DAVID GREENE, HOST:
Later today, President Trump is expected to address the country about the nation's opioid epidemic. Trump said he would declare the opioid crisis a national emergency back in August, but that proposal has languished until now. A reporter asked the president last week when he would make this declaration.
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PRESIDENT DONALD TRUMP: People have no understanding of what you just said. That is a very, very big statement. It's a very important step, and to get to that step, a lot of work has to be done, and it's time-consuming work.
GREENE: Well, meanwhile, there has been a lot of guessing about just what a declaration would mean in terms of treatment resources. Congress is spending $500 Million on addiction programs, but public health experts say the need is in the billions. Joining us is Noam Levey. He writes about health care for the LA Times. Noam, good morning.
NOAM LEVEY: Good morning.
GREENE: So what would some formal declaration actually mean in terms of addressing this crisis?
LEVEY: Well, we won't know until we hear more about the details of what the Trump administration is proposing. But in broad brushstrokes, the expectation is that some sort of a declaration would allow the federal government to free up some additional money to help support particularly state efforts to increase treatment for people with substance abuse disorders. As you mentioned, there is an enormous unmet need out there, tens of thousands of people struggling with addiction, and yet, the surgeon general concluded last year that just 1 in 10 Americans with a substance use disorder are getting the treatment that they need.
GREENE: That's an extraordinary number. So 9 in 10 with some sort of problem in this crisis are not getting the treatment they need. That - that's a lot of people, and I guess it makes me wonder, is this just a matter of resources? Would a lot more federal money and going to the states, would that solve the treatment problem, or is this a lot more complicated?
LEVEY: Well, it is an extremely complicated issue. There are many factors that have obviously contributed to the crisis. But this is, in large measure, at the moment at least I think, a money issue. One of the sort of good things - to the extent that there is such a thing in this crisis - is that there's pretty good evidence that treatment and particularly medications, medications like methadone, buprenorphine, can be very effective in helping people with opioid addictions get to a place where they can live normal, productive lives. And, of course, one of the major ways that that can be accomplished is getting people into health insurance. That requires money. And, of course, the fate of health insurance, the fate of Medicaid coverage particularly, is tied up in the whole debate over repealing Obamacare.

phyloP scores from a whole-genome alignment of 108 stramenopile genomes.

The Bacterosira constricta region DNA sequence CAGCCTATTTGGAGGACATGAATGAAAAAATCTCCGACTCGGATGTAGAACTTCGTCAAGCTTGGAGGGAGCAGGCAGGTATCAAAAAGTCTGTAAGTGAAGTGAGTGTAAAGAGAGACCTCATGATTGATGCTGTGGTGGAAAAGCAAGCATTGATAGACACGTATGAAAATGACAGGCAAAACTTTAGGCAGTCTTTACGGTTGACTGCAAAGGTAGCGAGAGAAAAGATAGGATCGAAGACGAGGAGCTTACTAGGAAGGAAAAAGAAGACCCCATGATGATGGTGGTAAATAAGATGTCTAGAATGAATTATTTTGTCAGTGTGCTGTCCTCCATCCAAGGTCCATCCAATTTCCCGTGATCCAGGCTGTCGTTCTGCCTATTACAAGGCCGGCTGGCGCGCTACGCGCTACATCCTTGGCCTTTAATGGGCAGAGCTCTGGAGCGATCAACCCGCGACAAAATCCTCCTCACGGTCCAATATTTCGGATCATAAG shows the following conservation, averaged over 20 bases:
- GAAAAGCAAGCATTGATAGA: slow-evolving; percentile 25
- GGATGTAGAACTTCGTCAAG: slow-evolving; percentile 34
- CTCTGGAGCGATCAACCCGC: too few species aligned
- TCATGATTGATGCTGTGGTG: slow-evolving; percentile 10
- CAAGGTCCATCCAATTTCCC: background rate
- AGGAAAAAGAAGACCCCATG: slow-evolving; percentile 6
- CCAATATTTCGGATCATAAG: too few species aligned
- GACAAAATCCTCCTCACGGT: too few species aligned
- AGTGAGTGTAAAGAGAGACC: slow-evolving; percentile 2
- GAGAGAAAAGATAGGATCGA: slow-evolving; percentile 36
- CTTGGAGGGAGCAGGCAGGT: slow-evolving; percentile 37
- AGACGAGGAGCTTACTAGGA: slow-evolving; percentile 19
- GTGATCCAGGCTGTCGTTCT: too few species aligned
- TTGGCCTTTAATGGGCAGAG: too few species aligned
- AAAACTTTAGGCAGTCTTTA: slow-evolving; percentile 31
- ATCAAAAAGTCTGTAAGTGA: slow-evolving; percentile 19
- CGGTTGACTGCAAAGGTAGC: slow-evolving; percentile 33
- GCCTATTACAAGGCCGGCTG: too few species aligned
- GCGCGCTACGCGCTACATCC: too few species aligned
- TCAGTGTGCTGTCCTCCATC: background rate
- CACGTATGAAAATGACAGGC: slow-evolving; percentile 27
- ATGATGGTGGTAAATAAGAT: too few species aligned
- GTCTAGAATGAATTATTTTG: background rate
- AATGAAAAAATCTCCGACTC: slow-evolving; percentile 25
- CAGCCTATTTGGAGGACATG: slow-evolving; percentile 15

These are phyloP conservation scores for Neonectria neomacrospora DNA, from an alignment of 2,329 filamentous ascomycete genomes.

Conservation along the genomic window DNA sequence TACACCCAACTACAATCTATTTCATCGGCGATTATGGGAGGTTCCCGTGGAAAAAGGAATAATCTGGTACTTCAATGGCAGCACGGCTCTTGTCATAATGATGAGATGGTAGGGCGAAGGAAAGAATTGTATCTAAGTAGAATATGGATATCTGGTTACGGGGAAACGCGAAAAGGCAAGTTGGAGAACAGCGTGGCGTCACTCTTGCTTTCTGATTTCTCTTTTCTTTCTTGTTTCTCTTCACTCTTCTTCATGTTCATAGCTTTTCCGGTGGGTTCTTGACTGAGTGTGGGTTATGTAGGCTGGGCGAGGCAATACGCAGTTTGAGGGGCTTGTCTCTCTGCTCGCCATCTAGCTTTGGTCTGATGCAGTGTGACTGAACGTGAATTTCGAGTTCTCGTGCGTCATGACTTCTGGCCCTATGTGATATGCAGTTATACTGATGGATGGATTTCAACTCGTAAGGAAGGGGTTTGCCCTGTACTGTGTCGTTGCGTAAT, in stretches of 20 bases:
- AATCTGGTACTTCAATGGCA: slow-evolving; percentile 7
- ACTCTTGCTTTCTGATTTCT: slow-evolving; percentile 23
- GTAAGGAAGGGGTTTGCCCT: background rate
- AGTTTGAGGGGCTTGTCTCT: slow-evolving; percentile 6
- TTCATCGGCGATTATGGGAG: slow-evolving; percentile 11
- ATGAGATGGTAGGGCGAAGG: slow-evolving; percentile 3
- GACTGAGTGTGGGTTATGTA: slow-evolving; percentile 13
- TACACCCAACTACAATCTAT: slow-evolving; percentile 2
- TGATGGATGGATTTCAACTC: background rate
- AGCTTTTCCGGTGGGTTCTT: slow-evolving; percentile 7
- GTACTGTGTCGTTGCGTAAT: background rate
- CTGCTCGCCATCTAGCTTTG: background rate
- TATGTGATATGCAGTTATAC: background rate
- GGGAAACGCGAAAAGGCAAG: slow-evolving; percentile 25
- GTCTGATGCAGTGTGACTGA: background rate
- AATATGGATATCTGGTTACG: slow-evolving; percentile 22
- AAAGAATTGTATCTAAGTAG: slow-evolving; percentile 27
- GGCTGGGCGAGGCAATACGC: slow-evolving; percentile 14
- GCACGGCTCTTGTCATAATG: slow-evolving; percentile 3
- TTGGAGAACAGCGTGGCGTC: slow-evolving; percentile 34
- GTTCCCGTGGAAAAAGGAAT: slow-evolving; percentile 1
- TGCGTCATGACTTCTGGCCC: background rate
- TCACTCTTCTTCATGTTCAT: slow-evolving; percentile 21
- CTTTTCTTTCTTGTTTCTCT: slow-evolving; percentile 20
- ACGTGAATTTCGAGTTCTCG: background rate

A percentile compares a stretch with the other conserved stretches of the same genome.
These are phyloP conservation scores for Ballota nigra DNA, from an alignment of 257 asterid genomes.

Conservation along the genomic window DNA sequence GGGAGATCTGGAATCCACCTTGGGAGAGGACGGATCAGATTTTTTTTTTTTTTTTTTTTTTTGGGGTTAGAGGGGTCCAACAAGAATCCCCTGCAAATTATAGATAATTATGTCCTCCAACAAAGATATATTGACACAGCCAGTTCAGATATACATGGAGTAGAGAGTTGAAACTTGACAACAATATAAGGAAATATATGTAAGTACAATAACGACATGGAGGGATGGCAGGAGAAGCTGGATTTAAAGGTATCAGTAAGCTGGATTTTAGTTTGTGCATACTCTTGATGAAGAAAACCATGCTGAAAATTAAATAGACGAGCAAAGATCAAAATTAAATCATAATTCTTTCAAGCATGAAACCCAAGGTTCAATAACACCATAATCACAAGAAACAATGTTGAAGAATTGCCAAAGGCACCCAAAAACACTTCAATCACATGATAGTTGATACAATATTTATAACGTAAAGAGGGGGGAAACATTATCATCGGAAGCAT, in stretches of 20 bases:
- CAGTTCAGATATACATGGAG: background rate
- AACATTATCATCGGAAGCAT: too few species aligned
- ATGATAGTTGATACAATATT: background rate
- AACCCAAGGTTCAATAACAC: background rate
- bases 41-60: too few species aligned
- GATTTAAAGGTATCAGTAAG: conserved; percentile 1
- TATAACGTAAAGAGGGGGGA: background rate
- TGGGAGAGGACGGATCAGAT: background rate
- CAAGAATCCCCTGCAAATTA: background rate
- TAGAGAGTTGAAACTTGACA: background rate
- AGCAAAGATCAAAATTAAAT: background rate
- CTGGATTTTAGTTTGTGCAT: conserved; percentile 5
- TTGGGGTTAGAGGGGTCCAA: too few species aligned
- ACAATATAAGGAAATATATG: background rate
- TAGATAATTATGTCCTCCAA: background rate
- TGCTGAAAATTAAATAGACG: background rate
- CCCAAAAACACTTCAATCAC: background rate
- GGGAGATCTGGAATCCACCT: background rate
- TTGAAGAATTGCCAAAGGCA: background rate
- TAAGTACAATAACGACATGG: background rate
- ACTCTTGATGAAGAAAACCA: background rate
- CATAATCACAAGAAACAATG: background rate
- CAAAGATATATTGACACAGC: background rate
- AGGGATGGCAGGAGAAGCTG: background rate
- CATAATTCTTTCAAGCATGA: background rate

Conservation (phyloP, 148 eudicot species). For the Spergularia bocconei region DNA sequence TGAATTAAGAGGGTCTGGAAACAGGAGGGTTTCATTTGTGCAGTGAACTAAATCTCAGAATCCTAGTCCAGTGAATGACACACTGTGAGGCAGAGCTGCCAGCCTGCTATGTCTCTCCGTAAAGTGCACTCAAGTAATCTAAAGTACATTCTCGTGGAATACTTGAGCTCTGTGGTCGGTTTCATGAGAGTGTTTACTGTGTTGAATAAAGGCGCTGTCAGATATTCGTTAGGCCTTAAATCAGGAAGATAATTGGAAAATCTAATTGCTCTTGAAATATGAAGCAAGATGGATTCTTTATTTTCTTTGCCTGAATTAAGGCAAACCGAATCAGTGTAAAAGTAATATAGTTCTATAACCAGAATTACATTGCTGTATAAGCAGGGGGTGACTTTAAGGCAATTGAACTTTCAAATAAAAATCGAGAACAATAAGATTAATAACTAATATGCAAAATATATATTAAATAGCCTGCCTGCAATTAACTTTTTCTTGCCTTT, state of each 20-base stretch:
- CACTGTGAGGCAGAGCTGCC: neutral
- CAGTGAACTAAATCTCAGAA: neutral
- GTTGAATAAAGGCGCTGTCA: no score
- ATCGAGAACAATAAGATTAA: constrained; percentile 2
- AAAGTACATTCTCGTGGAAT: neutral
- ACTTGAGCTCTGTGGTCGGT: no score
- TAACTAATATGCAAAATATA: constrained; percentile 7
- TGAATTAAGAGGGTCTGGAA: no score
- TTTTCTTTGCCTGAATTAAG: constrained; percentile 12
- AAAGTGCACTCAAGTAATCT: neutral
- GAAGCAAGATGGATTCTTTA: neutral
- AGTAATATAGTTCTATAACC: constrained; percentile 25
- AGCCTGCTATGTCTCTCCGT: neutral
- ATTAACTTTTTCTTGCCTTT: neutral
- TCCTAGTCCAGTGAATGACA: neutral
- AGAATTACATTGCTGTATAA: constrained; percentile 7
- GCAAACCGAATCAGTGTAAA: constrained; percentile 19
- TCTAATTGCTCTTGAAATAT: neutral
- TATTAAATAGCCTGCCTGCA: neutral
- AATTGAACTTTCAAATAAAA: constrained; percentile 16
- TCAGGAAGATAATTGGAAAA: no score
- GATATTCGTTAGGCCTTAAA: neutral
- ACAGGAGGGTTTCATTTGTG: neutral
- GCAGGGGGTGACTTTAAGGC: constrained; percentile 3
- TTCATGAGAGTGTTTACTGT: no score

So really the thrust of what a lot of folks out on the frontlines of this epidemic are saying is get us - get us the ability to get the people that we're treating the health insurance that they need so they can get the medications. And then they can get the wraparound services that are critical to getting people well.
GREENE: Well, I'm glad you brought up health insurance because it makes me wonder, is President Trump in a difficult spot being so against the Affordable Care Act and Obamacare, which, you know, can - I presume - affect substance abuse treatment as you said while also saying that he's committed to solving this crisis?
LEVEY: There is a disconnect there. When you go to places like Ohio and West Virginia that are sort of experiencing this epidemic truly, truly huge levels, they will tell you getting Medicaid coverage has been critical. The president has backed efforts in Congress to rollback hundreds of billions of dollars of federal assistance to states for Medicaid. That would have a huge impact on the ability of states to deal with this crisis.
GREENE: All right. Noam Levey covers health care and health care policy for the Los Angeles Times. He joined us on Skype. Thanks for the time this morning. We appreciate it.
LEVEY: Good to be with you. Transcript provided by NPR, Copyright NPR.